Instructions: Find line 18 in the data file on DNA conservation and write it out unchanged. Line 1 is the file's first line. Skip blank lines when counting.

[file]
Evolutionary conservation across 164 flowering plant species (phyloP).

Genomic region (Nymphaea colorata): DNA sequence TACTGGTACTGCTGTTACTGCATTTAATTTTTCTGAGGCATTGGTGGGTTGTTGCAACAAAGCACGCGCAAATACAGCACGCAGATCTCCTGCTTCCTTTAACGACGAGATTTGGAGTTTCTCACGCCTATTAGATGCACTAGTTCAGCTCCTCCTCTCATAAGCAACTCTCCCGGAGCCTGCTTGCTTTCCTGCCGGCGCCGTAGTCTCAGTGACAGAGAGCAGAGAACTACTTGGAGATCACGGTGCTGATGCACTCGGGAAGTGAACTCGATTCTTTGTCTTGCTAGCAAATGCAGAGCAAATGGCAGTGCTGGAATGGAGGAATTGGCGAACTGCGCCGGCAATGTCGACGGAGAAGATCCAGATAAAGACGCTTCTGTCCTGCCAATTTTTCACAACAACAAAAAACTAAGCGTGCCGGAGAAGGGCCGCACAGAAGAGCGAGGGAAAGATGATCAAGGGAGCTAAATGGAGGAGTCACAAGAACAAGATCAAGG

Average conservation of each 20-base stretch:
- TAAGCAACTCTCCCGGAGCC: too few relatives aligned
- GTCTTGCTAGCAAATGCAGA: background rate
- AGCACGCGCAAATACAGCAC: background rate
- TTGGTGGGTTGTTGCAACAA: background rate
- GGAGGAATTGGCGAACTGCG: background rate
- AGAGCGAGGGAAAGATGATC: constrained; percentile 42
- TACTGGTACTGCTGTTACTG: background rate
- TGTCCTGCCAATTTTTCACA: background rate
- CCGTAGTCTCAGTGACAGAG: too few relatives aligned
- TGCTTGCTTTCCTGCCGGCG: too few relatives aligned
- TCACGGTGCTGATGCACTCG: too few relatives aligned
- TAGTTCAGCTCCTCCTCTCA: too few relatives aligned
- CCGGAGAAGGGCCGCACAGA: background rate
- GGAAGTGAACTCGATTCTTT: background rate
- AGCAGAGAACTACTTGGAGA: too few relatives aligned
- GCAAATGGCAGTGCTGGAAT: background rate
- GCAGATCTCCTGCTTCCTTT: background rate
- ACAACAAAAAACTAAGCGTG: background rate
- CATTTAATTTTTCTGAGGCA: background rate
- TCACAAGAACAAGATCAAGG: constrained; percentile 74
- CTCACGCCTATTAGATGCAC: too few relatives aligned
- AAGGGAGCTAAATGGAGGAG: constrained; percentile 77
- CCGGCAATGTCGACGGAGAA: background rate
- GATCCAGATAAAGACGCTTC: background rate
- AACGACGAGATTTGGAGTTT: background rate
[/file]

- AGCAGAGAACTACTTGGAGA: too few relatives aligned